Last week, Senate Majority Leader Frist proposed fighting high gas prices by repealing LIFO inventory accounting. This would enable Congress to issue everyone a $100 check to fight high gas prices.
Senator Frist has now backed away from this idea. While I wouldn't mind a repeal of LIFO as part of a simplification of the tax law leading to lower rates and lower compliance costs (full disclosure: I am a compliance cost), the idea of repealing a 60+ year old inventory method used by a huge number of taxpayers to enable the Senator to mail checks to voters in advance of an election shows how much our elected officials need to get out of Washington for an extended break. Maybe 2 or 3 years.
When you buy a full-page ad in a national newspaper bragging about not paying taxes or withholding for your employees, don't expect the Supreme Court to bail you out. It didn't work for formerly-prominent tax protester Richard Simkanin:
Tax Analysts report:
The U.S. Supreme Court on May 1 denied certiorari to Richard Simkanin, who was convicted in 2004 on multiple counts of willfully failing to collect and remit employment taxes as well as failing to file income tax returns. Simkanin, a Texas business owner, was sentenced to serve 84 months in prison and pay $302,000 in restitution to the IRS.
Background on Mr. Simkanin here.
May 1 was the communist feast day, but in most of the world, only capitalists are left to "party." Celebrate May Day the free-market way at the Carnival of the Capitalists, a weekly roundup of economics and business blog posts. My favorite this week is Hank Stern's explanation of GM's "Viagra benefit." Too bad it doesn't work on share prices.
You can also celebrate the joys of private property at this week's Carnival of Personal Finance.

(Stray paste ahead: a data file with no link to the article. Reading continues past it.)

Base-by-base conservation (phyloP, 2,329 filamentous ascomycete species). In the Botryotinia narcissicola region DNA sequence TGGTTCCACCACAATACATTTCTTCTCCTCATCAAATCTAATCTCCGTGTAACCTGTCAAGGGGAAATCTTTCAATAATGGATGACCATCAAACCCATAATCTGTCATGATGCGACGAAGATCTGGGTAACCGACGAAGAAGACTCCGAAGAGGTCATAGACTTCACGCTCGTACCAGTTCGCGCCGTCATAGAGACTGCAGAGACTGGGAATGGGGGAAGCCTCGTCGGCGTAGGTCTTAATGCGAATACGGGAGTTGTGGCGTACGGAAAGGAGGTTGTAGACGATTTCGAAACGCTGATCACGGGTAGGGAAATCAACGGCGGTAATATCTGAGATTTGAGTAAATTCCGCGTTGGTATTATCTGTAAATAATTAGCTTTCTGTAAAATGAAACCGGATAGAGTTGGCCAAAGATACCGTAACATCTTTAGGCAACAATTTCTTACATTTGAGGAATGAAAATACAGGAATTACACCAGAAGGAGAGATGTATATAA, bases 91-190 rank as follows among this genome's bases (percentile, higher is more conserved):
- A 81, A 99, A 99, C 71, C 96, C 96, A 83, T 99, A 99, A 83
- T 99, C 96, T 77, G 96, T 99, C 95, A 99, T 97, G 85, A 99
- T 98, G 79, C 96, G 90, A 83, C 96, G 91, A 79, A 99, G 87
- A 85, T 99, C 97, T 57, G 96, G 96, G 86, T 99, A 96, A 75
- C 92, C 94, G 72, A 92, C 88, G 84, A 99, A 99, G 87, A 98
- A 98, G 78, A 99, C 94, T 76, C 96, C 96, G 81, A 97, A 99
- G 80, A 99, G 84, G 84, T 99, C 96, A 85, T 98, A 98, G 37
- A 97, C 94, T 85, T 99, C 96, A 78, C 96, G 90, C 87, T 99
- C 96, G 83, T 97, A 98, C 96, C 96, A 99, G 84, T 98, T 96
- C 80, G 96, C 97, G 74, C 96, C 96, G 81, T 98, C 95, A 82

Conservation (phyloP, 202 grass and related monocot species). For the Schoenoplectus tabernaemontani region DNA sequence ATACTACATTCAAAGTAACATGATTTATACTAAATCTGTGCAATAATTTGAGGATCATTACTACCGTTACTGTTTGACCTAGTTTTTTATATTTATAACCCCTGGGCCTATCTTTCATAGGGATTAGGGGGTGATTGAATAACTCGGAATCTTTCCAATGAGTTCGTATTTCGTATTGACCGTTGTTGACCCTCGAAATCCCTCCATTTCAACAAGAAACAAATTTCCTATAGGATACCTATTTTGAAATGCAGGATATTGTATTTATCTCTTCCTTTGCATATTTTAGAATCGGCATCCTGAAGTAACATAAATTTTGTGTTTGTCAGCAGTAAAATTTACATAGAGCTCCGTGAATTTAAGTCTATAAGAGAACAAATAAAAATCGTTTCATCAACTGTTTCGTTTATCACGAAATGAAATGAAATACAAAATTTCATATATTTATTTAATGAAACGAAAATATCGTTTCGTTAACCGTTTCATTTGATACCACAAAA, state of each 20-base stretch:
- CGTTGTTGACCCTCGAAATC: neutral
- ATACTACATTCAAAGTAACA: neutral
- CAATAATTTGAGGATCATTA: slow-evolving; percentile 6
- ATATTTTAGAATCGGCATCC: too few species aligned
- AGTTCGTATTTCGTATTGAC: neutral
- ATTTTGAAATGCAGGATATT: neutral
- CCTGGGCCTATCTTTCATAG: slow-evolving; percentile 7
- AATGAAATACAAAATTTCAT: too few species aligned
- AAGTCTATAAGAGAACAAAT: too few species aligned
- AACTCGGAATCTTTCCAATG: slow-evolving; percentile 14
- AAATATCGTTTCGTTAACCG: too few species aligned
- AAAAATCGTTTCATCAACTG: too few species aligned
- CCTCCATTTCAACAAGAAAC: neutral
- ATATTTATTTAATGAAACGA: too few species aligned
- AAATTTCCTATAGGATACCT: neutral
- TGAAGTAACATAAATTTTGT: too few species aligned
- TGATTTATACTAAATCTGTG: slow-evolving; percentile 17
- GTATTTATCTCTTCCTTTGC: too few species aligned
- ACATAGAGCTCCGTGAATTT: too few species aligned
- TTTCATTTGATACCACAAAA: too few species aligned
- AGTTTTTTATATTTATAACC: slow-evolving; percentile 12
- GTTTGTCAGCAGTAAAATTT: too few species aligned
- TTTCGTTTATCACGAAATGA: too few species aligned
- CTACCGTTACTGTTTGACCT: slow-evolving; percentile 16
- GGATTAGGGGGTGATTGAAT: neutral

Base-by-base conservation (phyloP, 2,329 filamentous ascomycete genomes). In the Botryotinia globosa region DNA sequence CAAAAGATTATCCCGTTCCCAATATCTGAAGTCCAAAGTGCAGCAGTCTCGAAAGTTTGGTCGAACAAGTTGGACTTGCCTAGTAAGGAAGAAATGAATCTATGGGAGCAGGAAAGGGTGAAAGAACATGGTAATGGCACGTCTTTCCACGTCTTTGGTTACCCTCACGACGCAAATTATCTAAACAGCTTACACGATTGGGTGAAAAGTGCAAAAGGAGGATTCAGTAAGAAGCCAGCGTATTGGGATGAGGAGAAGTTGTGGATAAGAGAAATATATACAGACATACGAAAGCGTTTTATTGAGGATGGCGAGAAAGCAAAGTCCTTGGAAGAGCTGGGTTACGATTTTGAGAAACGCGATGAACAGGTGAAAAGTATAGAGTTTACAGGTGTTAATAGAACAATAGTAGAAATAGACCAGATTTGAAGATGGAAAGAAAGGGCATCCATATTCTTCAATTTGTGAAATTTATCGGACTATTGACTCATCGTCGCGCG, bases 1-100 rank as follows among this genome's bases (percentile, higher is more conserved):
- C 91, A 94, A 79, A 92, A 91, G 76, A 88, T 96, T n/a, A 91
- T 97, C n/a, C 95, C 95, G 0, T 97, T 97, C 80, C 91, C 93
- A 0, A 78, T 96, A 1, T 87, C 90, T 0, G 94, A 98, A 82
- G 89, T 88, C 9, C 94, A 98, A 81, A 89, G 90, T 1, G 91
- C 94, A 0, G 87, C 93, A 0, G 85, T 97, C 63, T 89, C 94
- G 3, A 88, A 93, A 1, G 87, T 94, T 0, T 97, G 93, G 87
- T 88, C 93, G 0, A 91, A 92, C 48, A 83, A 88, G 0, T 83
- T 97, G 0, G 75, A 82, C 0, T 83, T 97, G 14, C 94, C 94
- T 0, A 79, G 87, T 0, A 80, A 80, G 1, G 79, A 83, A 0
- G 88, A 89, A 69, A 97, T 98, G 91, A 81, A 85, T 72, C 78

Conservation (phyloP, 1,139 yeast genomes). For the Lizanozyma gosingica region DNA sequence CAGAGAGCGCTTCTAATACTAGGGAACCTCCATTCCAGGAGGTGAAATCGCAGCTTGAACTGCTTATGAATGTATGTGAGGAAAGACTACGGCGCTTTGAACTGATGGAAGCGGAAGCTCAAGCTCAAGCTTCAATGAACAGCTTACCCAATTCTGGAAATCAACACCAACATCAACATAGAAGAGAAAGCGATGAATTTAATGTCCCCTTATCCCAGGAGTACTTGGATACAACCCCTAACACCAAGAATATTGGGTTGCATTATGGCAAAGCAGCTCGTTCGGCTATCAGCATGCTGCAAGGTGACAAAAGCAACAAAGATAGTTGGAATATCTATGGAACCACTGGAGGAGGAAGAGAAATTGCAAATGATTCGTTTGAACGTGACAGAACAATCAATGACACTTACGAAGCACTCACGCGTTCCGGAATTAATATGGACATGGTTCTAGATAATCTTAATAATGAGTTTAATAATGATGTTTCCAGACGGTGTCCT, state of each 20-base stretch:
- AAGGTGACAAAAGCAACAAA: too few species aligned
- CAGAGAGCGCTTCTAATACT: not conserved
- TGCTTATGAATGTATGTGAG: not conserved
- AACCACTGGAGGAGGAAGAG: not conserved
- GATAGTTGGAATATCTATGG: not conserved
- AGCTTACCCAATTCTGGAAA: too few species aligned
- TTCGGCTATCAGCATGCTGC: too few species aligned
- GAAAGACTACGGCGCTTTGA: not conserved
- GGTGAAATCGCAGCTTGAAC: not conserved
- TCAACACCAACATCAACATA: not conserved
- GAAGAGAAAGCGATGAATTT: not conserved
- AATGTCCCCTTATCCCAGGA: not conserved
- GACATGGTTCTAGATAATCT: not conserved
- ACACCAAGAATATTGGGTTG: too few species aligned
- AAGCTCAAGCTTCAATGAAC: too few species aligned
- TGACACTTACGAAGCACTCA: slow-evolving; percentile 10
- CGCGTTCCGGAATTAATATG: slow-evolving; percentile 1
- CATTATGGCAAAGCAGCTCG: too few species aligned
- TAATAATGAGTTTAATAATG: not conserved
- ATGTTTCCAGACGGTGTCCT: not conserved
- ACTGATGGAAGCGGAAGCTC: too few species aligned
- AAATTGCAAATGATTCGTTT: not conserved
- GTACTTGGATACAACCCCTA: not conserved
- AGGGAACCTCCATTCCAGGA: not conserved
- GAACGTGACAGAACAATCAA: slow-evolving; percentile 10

In using the word "communism," I am not exaggerating. It is not simply a metaphor for an overbright communist future: "From each according to his abilities, to each according to his needs." And so it is for those at the top of the party pyramid. I have already mentioned their abilities, which, alas, are not outstanding. But their needs! Their needs are so great that so far it has only been possible to create real communism for a couple of dozen people - communism is created for them by the ninth directorate of the KGB, and this all-powerful directorate can do anything. The life of a party leader is beneath its unsleeping, all-seeing eye, and it satisfies his every whim. A dacha behind a high green fence encircling spacious grounds alongside the Moscow River, with a garden, tennis courts, and playing fields, a body-guard under every window, and an alarm system. Even at my level as a candidate member of the Politburo, my domestic staff consisted of three cooks, three waitresses, a housemaid, and a gardener with his own team of assistant gardeners.
-Boris Yeltsin, describing how communism worked, except for almost everyone.
Taking a cue from Michael Moore's success in installing Howard Dean in the White House, a Hollywood filmmaker is working to bring the wacky legal theories of the tax protest world into the mainstream.
Tax Analysts reports ($link):
Hollywood producer Aaron Russo's new documentary, America: From Freedom to Fascism, purports to, among many other things, conclusively debunk the legitimacy of the federal individual income tax system and the IRS. Russo's film portrays the modern-day income tax system as an illegal regime that is one of the most effective ploys used by the federal government, beholden to a wealthy elite, to keep the citizenry under control.